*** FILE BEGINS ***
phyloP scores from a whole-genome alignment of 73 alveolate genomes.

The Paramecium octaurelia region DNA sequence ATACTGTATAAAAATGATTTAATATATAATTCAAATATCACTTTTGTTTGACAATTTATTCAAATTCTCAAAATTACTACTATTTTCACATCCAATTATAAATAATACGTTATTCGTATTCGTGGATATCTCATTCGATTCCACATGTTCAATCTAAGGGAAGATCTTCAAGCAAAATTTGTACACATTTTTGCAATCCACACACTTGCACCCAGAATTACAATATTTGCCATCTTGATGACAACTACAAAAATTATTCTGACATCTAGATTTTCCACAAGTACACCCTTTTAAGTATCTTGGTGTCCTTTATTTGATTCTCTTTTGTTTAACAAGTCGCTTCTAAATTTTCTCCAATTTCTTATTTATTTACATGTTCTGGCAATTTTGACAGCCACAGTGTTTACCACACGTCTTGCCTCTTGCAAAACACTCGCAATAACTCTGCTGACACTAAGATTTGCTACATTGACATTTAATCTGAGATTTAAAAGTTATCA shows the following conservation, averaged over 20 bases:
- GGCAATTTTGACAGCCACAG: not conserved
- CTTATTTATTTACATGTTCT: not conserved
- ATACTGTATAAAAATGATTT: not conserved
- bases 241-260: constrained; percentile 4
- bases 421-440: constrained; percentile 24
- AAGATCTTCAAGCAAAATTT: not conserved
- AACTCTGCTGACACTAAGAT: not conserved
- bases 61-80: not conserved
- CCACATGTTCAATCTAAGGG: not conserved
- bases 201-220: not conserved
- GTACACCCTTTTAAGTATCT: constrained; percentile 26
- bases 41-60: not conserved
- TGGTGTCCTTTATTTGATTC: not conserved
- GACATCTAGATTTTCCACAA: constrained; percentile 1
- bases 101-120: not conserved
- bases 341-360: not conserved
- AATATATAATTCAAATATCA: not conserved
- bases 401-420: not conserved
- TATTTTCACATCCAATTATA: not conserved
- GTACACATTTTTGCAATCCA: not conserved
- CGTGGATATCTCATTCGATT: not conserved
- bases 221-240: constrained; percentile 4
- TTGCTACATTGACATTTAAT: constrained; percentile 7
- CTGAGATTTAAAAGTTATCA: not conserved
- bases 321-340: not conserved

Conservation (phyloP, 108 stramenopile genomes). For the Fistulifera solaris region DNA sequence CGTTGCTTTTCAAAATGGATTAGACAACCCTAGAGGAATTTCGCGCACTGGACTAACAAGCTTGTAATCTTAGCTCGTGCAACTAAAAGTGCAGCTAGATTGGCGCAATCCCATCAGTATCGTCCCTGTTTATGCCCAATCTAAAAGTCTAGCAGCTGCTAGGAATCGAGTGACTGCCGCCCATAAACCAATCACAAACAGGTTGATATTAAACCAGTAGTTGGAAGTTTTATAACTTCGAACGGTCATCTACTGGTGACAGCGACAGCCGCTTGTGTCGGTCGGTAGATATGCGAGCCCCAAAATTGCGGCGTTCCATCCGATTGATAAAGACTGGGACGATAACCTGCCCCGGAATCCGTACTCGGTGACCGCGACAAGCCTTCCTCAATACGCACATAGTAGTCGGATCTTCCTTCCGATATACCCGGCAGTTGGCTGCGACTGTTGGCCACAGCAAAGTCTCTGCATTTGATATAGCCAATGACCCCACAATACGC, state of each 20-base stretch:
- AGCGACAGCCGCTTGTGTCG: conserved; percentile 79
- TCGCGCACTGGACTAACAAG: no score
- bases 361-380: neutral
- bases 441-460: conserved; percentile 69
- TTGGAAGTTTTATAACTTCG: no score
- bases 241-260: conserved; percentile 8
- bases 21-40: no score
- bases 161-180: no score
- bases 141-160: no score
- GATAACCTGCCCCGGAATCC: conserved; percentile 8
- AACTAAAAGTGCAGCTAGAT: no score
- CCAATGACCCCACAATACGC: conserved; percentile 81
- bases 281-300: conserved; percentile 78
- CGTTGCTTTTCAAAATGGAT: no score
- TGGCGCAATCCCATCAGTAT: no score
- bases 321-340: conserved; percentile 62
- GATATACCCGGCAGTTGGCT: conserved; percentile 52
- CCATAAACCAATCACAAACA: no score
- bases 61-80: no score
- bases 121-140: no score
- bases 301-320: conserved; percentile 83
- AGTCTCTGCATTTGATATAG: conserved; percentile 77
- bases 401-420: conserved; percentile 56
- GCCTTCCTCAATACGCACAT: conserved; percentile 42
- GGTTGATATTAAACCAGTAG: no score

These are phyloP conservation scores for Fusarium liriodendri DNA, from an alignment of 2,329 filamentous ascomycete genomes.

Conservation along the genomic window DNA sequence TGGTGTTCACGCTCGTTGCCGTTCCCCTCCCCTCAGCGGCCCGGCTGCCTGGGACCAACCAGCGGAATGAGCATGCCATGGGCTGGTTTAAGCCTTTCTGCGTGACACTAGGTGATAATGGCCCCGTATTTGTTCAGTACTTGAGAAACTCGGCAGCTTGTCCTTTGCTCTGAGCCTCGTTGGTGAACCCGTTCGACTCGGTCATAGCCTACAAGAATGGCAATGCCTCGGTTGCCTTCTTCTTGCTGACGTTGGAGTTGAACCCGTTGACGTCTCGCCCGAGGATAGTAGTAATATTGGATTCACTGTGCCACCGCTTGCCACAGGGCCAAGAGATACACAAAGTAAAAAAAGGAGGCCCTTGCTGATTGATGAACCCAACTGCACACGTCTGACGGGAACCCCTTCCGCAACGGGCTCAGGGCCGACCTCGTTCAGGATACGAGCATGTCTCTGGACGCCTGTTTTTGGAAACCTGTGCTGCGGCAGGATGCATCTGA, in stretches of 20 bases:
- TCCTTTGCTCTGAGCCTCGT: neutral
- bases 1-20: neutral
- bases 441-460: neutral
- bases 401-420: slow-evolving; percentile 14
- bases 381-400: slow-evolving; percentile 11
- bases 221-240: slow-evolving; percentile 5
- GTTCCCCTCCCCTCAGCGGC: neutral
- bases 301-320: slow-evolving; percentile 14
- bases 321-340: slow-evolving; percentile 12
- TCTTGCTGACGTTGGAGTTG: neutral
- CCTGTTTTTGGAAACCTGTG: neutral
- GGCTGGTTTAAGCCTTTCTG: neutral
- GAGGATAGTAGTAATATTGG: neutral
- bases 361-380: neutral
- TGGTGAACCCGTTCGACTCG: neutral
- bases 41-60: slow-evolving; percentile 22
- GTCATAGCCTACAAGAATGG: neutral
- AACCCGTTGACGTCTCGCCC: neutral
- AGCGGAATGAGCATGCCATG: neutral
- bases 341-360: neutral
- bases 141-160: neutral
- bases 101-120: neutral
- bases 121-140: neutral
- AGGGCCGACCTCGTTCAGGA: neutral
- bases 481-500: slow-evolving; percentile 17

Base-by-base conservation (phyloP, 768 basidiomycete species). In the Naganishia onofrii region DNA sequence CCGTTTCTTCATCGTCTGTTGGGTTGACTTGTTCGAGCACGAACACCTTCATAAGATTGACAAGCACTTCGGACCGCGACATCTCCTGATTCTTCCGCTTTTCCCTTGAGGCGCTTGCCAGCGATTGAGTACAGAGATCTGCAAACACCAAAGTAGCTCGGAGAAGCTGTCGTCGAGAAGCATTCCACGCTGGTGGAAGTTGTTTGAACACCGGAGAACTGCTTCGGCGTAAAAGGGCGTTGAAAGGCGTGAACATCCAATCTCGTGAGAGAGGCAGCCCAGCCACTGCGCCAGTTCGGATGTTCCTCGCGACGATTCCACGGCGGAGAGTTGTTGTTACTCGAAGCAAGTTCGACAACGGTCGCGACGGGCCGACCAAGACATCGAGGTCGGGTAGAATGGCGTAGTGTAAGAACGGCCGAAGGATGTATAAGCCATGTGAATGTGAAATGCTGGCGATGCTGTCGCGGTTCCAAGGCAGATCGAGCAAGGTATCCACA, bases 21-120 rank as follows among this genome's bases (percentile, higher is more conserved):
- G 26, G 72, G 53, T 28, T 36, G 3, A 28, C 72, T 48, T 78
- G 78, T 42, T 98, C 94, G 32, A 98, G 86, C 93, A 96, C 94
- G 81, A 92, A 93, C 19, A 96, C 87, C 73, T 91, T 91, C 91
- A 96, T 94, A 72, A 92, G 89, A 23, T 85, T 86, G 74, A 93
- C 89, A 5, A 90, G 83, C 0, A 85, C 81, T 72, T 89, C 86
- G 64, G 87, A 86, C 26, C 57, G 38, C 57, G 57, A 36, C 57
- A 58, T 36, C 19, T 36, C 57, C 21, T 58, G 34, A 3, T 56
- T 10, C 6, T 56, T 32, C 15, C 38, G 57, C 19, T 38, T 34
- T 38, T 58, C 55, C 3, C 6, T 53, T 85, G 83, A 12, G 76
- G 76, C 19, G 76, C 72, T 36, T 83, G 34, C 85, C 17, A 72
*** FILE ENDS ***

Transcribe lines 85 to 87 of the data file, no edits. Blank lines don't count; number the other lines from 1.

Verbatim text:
- A 96, T 94, A 72, A 92, G 89, A 23, T 85, T 86, G 74, A 93
- C 89, A 5, A 90, G 83, C 0, A 85, C 81, T 72, T 89, C 86
- G 64, G 87, A 86, C 26, C 57, G 38, C 57, G 57, A 36, C 57